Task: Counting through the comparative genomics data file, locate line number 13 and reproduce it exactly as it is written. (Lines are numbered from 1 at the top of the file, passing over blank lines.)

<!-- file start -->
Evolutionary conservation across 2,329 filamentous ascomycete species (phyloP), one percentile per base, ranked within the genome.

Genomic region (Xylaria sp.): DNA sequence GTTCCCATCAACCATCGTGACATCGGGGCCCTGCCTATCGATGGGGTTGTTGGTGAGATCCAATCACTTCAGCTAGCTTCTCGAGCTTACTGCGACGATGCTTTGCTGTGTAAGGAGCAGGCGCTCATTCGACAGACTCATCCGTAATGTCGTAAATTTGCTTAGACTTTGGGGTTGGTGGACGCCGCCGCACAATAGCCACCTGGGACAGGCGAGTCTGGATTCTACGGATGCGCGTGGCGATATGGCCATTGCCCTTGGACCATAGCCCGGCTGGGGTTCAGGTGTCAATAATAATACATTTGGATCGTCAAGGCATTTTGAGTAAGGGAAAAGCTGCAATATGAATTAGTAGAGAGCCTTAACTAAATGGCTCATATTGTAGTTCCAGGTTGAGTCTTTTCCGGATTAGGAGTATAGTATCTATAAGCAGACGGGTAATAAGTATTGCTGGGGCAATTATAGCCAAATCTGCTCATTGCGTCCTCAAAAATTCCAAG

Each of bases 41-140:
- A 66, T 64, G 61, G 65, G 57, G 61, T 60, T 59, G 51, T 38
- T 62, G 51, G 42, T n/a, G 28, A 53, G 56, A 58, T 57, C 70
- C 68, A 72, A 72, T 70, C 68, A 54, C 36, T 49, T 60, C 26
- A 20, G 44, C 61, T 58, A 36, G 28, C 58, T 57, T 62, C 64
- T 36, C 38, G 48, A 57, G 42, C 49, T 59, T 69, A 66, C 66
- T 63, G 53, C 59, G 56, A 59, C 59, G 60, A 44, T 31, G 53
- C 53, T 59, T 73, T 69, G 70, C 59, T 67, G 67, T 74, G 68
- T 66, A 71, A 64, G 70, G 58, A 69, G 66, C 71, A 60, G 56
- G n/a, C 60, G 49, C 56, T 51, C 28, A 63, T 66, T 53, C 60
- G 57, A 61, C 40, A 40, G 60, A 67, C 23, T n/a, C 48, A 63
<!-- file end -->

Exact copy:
- G 57, A 61, C 40, A 40, G 60, A 67, C 23, T n/a, C 48, A 63